Online scams and hacks are often the subject of many of my blogs
- not because I have writers block - but because scammers are the
new era of cyber criminals. The more educated we are about these
online scams, the less likely we are to fall victim.
Here's a list of some common scams to be aware of:
Fake brand websites: These websites look like
the real deal – copying pictures and the format of the
original. The giveaway is in the payment request - wire transfer,
pre-loaded debit cards or bitcoins – which are either not
secure or rarely used.
Tips: Before you buy online, check the website
thoroughly for any indication that it's a scam including
grammatical errors, no refund policy or no contact details. Then
research online about the website (via Google). If others have had
a bad experience you will usually find something online.
Microsoft software upgrades: Scammers send
emails or call pretending to be from Microsoft and offering the
latest update to Windows 10. The emails offer to fast track your
upgrade if you follow a link and download an installer program
– which infects your computer with malware. They may also
claim that you have security issues which they can fix remotely for
Tips: If you receive this email don't open
attachments, click any hyperlinks or respond. Check the email
address for authenticity eg sender has a hotmail or gmail email as
opposed to a genuine Microsoft email. Importantly, note that
Microsoft will never call you about your software.
Lottery scams: A long running scam using
social media platforms or SMS to advise you that you've won
money from a lottery or competition. Personal information is then
requested for your so-called winnings to be transferred, but not
before you're required to pay "fees" or
"taxes." Beware as this scam also often does the rounds
via SMS and WhatsApp. I recently received (and blocked) an SMS
claiming I'd won money from the London lottery.
Tips: Ignore and block the recipient from being
able to contact you via your social media platform and/or
Fake fines: Scammers send seemingly genuine
emails notifying you of a speeding or other infringement and
warning you to pay up or face the consequences.
Tips: To avoid falling victim to this scam,
give State Debt Recovery Office a call or go to www.sdro.nsw.gov.au and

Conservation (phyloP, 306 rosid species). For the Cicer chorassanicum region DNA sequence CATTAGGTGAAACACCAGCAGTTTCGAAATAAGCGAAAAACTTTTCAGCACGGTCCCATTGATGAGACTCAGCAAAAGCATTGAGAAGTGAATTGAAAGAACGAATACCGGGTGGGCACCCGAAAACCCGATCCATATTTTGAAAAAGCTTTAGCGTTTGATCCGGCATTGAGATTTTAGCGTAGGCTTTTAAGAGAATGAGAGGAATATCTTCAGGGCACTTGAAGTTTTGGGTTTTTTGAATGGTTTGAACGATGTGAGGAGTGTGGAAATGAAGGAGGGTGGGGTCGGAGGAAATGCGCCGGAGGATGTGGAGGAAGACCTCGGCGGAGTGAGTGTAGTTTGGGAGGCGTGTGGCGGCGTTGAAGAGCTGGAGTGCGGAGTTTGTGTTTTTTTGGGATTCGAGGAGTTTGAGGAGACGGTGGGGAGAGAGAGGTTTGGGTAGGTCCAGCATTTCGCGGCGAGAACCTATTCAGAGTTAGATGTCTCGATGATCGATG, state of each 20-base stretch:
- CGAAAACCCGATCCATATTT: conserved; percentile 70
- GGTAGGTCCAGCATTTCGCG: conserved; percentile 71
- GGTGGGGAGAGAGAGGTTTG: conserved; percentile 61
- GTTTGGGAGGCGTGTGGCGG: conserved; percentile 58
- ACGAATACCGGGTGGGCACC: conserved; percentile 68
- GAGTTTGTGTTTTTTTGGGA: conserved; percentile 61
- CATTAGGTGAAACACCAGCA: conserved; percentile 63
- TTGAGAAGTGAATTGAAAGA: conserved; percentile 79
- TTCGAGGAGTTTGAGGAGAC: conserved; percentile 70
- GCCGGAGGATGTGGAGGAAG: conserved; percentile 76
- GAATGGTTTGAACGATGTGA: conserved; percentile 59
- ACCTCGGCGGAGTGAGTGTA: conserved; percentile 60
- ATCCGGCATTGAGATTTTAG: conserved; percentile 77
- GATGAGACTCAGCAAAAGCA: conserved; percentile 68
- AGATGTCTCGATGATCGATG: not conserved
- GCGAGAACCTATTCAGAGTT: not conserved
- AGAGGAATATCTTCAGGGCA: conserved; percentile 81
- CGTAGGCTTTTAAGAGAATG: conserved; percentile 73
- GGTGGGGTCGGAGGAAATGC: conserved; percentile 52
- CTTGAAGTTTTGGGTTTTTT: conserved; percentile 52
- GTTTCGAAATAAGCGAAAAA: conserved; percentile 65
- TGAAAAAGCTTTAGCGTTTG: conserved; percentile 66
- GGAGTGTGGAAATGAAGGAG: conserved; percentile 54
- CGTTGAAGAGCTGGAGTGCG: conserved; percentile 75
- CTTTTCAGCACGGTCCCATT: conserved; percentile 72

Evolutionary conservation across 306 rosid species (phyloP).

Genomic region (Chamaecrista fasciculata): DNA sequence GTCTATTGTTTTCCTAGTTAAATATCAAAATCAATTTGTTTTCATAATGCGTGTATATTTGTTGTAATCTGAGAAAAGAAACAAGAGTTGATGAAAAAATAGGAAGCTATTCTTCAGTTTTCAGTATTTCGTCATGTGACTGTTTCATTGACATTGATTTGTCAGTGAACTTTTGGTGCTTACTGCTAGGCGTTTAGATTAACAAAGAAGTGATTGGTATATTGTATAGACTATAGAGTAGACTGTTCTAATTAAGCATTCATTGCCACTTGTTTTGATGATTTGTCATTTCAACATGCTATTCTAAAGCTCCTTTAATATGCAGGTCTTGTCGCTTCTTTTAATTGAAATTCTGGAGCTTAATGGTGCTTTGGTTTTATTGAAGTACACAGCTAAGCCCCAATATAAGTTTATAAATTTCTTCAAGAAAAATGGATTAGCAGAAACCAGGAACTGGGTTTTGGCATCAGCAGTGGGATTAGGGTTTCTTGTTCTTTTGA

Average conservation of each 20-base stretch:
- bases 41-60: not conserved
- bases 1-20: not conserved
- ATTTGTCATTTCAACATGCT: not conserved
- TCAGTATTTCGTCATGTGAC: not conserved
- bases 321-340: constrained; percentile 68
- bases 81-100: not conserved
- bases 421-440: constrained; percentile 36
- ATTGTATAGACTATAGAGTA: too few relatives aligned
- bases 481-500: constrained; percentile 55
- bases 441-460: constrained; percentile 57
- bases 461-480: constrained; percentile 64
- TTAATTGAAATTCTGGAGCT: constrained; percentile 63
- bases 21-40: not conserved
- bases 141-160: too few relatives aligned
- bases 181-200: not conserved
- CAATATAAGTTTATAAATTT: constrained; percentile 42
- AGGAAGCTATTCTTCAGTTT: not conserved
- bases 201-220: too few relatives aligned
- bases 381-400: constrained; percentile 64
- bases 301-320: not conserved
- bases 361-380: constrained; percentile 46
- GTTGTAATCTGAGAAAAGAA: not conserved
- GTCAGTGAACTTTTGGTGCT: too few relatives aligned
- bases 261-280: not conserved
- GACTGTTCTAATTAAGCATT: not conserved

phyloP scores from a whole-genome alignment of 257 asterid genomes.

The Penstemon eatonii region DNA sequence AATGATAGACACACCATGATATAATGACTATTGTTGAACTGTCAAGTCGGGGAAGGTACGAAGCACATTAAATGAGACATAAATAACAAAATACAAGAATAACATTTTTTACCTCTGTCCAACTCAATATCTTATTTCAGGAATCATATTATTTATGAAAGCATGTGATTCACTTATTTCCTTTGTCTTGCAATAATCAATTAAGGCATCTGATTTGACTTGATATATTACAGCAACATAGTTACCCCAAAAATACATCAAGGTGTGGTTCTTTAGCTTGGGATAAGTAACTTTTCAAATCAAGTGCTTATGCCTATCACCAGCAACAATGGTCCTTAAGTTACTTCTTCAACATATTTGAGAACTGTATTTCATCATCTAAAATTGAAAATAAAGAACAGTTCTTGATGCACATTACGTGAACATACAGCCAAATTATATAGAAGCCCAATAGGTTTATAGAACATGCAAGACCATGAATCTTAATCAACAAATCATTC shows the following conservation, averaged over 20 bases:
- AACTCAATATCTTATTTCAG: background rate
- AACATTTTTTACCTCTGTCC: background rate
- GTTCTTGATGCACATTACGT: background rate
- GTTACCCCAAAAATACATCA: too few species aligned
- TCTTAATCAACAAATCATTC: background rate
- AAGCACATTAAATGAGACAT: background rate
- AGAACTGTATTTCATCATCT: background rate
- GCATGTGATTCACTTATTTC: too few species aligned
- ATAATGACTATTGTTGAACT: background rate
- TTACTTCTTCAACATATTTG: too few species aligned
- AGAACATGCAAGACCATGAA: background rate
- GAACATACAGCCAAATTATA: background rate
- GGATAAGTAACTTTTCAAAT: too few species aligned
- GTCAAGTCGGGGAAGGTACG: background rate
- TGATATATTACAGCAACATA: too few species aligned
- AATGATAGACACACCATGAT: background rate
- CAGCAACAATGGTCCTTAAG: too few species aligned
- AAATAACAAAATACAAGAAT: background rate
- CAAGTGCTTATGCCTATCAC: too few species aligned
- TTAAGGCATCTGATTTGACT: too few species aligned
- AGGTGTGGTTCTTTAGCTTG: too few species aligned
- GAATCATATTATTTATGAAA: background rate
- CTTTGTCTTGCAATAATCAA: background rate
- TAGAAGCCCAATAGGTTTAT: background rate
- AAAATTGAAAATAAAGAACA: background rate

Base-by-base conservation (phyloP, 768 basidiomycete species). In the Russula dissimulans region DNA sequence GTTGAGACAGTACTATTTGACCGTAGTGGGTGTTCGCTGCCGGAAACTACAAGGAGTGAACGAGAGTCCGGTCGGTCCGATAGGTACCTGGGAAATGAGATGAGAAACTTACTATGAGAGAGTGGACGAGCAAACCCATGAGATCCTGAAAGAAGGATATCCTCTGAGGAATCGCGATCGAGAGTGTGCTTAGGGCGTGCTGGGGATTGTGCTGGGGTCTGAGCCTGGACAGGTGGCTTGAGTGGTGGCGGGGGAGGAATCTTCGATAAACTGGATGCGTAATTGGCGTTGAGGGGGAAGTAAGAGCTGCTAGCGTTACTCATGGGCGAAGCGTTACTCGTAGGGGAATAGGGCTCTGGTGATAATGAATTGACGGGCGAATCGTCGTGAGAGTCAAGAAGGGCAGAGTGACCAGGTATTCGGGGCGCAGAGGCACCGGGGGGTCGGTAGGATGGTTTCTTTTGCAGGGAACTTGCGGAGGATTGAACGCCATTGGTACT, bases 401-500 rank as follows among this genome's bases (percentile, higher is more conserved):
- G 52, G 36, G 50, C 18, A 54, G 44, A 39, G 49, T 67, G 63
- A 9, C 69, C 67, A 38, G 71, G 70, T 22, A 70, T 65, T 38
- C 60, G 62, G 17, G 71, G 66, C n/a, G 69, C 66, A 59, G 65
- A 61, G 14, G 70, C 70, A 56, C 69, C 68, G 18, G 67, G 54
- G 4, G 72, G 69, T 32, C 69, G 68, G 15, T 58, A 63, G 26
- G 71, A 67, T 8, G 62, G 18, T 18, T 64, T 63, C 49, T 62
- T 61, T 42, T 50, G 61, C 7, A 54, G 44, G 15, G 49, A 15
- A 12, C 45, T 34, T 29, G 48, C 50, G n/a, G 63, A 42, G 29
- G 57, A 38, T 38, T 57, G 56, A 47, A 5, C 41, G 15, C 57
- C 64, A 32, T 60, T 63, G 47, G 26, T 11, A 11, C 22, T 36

enter in the penalty/infringement number to check the validity.
Centrelink employees: Scammers impersonate
Centrelink employees to trick you into handing over personal
details for the purposes of an identity theft. You may be asked to
pay a fee and threatened that your payments will be cut off if you
Tips: Call Centrelink to confirm if it was a
genuine call/email before providing any details.
I've fallen victim, what do I do?
Provided bank or credit card details? Promptly phone your
Provided personal information? You may want to alert the ATO or
other applicable organisations to warn of a potential identity
Change all your online logins and passwords
Report the scam to the company/organisation the scammer claimed
Report the scam to Scamwatch.
Run by the Australian Competition and Consumer Commission, it
provides information about recognising and avoiding scams and an
extensive list of scams to watch out for
If you can identify your scammer and have suffered loss
(whether that be monetary, identity or personal information), you
may be able to take legal action, especially if they're in
The content of this article is intended to provide a general
guide to the subject matter. Specialist advice should be sought
about your specific circumstances.
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Two criminal offences relating to "false dealing with accounting documents" have been introduced into the Criminal Code.
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